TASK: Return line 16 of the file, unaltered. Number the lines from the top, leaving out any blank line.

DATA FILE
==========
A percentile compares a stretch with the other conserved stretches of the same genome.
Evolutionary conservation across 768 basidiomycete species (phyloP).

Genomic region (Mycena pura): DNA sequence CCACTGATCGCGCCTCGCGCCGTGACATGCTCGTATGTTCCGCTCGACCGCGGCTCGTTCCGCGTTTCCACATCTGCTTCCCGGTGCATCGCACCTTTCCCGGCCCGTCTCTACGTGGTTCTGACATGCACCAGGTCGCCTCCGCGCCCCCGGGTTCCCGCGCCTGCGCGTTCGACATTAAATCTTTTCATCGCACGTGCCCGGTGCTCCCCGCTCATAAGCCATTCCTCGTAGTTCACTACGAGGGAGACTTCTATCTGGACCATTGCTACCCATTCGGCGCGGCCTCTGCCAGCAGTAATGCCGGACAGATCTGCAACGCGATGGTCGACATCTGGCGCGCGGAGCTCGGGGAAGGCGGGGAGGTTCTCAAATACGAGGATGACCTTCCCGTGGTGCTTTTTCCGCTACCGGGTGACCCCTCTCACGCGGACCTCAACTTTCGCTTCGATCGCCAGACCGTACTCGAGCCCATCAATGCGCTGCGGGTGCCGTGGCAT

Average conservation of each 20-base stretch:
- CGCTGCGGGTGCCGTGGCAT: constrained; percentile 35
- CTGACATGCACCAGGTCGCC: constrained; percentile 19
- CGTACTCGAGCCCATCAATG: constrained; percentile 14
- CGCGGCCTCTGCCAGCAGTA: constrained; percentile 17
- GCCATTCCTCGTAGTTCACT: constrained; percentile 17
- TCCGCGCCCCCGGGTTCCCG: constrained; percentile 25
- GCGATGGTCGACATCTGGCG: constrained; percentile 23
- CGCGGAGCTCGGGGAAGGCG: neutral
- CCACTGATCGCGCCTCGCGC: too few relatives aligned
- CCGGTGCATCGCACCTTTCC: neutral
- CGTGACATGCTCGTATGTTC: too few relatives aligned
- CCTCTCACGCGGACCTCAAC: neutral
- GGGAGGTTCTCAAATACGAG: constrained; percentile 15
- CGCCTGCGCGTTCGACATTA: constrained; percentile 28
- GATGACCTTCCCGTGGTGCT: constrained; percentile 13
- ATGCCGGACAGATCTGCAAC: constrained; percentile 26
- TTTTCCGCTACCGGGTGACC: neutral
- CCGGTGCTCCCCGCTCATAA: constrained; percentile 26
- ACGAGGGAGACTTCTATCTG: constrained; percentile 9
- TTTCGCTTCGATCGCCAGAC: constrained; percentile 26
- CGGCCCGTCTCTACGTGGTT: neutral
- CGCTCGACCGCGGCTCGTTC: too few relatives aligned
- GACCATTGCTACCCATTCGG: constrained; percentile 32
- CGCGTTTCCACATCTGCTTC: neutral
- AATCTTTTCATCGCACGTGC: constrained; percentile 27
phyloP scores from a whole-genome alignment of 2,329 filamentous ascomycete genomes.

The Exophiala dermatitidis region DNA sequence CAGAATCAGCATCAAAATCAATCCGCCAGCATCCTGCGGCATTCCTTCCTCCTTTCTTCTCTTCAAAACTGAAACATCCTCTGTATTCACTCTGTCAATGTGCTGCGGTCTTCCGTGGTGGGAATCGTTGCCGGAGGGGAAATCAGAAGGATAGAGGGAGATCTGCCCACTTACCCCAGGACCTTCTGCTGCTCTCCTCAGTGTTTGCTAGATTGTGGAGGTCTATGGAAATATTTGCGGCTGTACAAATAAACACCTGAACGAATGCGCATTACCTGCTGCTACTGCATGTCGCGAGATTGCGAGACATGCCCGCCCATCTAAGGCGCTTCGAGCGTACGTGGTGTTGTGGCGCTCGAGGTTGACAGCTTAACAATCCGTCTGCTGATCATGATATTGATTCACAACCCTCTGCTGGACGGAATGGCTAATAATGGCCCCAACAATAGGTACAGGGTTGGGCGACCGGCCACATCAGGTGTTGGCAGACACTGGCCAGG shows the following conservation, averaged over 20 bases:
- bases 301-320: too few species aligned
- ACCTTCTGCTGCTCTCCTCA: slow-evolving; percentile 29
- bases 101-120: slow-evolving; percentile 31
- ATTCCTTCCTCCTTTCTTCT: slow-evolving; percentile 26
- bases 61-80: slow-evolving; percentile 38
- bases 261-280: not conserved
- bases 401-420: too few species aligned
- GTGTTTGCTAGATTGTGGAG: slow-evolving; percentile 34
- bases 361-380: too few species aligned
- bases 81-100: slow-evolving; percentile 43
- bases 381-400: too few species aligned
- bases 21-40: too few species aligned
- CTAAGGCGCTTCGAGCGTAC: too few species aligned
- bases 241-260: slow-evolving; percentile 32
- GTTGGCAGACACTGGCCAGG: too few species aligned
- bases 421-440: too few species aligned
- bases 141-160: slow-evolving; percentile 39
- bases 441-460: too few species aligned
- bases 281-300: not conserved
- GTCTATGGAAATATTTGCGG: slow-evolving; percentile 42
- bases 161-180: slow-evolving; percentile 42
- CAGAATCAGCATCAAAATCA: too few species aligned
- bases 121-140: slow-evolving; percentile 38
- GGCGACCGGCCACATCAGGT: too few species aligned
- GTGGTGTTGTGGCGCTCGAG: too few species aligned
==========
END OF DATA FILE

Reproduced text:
- CCTCTCACGCGGACCTCAAC: neutral